VideoKid killed the Paperboy star.
You are the VideoKid – a Marty McFly clone in an alternate reality of the ‘80s, where the idea of Netflix existed but instead of them leveraging the postal service, they deployed VHS delivery boys to toss them into mailboxes at your home. You must do so while avoiding your fever dream hallucinations of iconic cartoons, kid show characters, action movie and TV stars, and absurdly aggressive cars and motorcyclists and reach the end where Jessica is waiting for you. Who’s Jessica? Presumably your girlfriend, but who cares! It’s a flimsily constructed motif to justify you traveling through the chaos and throwing tapes to your heart’s content.
The VideoKid is aggressively aping classic arcade and console staple Paperboy. Cosmetic changes are the biggest twist, with a switch to a voxel style for the world, characters, and vehicles. The cast of characters are blocky, dumb, and all make noises that loosely resemble something recognizable to them. It’s silly and pandering, if funny, especially when you’re whipping Alvin & The Chipmunks with tapes to interrupt their singing as they fall down like bowling pins, Lucy at her psychiatry stand, or hitting Homer’s car parked outside their house so the car jack falls down on him. With coins you collect from the level during each run, you can buy cosmetic changes to the character model inspired by those same ‘80s references. It comes across as perfunctory, but does invite an attempt to slide through tighter obstacles and reach the currency for an extra challenge.
Functionally, the borrowed formula has a few changes to liven it up. Where there was free-movement horizontally in Paperboy, you are restricted to three specific lanes as you careen forward - hitting left, right, or jump to dodge obstacles. While restricting at first, this setup made the game much easier to detect whether I would dodge in time and left less question as to if I got enough clearance. What took me more by surprise is how long the one (yes one) level in the game is. It is a marathon of obstacles, with ones that have no tell or hint, and turns it into an experience of rote memorization of those areas. It graduates in difficulty throughout to where I found myself getting increasingly aggravated at how many times the level blindsides you, no telegraphing or forewarning of where to dodge.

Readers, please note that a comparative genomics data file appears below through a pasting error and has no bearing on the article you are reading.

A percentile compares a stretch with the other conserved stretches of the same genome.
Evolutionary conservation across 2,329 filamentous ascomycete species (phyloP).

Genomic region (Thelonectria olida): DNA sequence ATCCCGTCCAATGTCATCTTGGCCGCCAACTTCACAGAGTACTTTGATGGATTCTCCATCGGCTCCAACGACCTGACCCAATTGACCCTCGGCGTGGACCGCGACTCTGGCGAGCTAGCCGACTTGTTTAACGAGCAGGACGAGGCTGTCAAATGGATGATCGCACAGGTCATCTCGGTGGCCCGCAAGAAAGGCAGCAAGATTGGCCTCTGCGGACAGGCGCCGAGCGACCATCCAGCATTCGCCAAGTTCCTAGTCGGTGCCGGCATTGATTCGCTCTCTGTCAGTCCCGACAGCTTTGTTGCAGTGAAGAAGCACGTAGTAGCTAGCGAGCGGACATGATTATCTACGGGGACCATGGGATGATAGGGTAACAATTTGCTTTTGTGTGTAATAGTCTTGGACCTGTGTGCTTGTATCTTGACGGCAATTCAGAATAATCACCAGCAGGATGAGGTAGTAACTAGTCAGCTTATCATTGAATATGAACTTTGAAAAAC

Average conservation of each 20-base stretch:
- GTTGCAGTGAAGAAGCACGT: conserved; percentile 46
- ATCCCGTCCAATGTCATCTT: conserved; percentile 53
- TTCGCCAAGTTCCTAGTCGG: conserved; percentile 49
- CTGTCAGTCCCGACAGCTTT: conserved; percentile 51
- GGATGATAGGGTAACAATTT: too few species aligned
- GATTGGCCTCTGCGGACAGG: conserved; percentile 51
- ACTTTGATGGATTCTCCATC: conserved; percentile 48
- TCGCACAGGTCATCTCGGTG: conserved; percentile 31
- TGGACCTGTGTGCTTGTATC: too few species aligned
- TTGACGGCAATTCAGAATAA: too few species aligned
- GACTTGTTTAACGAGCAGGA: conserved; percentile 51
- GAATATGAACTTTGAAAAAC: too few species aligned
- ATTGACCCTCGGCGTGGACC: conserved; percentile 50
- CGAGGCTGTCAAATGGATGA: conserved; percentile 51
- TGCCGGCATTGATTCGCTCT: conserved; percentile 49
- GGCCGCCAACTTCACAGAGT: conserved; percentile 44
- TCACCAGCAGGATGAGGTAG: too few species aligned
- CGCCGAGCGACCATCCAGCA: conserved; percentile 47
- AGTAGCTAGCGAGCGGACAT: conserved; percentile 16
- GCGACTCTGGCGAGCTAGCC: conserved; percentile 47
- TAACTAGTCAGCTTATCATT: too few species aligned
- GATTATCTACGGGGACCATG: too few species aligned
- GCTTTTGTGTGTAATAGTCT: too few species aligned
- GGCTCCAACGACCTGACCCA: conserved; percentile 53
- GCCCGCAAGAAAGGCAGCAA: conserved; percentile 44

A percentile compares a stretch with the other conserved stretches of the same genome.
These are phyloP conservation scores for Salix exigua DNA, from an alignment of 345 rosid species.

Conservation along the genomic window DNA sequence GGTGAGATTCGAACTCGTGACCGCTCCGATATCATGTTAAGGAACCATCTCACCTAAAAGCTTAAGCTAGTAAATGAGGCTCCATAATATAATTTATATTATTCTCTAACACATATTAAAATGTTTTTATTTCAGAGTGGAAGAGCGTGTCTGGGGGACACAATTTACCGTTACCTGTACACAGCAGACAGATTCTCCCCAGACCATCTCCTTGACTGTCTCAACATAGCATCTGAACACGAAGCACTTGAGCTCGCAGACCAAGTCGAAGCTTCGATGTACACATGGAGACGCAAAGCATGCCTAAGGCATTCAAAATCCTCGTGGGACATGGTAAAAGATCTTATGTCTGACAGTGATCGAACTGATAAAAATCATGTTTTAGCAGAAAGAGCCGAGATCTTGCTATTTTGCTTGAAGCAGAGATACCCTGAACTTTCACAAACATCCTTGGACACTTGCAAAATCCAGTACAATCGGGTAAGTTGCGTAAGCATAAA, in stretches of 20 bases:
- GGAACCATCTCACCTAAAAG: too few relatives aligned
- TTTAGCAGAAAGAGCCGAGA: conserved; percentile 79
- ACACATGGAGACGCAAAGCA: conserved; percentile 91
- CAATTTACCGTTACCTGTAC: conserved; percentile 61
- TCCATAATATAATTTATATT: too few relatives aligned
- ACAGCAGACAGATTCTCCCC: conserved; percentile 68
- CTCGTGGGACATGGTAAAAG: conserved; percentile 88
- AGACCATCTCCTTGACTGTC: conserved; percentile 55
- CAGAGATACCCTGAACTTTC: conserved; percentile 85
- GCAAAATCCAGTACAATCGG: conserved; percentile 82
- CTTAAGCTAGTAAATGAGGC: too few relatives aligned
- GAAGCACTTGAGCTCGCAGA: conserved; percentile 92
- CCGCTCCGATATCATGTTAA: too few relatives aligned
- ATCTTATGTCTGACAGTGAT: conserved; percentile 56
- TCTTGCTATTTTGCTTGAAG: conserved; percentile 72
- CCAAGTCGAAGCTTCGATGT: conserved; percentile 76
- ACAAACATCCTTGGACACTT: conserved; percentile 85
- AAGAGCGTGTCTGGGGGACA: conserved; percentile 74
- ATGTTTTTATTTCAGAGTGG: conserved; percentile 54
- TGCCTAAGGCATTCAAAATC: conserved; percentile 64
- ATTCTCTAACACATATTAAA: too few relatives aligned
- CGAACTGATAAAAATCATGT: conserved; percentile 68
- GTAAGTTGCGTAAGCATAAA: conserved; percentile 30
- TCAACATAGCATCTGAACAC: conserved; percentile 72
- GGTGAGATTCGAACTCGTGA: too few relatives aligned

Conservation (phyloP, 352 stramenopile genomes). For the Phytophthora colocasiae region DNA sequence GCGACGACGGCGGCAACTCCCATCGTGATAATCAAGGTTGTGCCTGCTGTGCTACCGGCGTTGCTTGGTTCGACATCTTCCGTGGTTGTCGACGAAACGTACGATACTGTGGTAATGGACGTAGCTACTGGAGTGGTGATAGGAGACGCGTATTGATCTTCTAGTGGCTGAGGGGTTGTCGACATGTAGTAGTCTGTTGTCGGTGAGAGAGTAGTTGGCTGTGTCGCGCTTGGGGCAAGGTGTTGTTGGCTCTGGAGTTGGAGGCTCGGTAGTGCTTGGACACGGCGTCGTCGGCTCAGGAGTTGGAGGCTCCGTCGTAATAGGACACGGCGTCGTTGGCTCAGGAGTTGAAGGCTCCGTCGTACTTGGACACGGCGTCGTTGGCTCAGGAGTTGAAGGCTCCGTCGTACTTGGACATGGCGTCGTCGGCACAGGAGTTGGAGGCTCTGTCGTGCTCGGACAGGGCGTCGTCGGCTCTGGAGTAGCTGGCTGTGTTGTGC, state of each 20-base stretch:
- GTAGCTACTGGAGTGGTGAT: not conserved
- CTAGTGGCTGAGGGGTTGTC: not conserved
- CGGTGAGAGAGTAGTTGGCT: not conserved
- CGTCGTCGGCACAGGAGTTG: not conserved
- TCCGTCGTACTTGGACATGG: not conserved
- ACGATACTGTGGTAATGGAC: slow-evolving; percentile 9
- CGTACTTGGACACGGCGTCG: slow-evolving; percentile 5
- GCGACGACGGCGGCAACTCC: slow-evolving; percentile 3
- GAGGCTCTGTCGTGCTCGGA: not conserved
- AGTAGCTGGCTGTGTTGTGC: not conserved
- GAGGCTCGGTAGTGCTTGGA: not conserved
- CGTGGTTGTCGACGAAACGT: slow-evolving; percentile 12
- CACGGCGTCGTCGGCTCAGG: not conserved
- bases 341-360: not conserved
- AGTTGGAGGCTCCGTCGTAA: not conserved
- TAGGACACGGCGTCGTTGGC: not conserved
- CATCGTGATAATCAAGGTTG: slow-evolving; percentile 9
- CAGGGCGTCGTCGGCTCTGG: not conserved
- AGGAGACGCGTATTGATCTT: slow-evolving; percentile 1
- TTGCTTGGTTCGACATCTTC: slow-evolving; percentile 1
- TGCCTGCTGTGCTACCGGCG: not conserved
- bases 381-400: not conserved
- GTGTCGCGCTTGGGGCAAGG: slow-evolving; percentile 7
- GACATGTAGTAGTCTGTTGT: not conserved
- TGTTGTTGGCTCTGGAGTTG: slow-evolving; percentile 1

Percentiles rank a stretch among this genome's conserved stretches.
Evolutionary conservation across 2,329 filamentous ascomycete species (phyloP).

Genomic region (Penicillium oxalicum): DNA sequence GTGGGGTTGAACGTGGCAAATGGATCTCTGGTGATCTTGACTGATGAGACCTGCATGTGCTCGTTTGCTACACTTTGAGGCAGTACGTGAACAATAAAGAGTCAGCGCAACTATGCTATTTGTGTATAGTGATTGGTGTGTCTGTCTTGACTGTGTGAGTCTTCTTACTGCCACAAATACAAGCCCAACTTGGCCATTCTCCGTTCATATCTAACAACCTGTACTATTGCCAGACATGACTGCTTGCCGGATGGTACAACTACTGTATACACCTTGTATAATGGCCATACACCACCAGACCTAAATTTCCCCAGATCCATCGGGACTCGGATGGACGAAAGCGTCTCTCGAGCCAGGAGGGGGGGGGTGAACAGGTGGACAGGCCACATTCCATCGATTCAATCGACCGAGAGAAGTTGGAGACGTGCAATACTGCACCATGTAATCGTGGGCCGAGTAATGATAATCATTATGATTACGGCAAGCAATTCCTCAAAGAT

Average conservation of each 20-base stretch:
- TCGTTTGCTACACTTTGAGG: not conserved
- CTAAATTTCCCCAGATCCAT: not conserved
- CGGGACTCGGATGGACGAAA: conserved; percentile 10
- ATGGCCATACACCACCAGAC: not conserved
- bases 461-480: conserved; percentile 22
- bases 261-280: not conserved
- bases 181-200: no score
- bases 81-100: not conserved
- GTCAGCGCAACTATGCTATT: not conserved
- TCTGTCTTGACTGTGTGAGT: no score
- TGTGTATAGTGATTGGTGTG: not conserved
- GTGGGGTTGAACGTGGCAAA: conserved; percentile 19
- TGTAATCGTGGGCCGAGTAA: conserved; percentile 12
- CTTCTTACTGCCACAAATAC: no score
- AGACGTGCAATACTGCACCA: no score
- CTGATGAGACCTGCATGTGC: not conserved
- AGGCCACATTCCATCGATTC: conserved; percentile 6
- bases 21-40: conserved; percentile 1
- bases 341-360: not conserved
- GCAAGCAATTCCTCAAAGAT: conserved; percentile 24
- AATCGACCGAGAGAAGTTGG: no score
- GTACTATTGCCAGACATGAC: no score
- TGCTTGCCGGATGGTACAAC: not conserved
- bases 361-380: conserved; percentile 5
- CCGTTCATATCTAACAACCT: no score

I persevered and beat the level in five days of off and on play, and rather than it turning me away, the frustration compelled me to respond with “just another run” to do better. The VideoKid is a short visit, not an extended vacation, into a quirky nostalgia-packed arcade run. I enjoyed my brief stay, but for you it might depend on your fondness for The California Raisins or The Thundercats.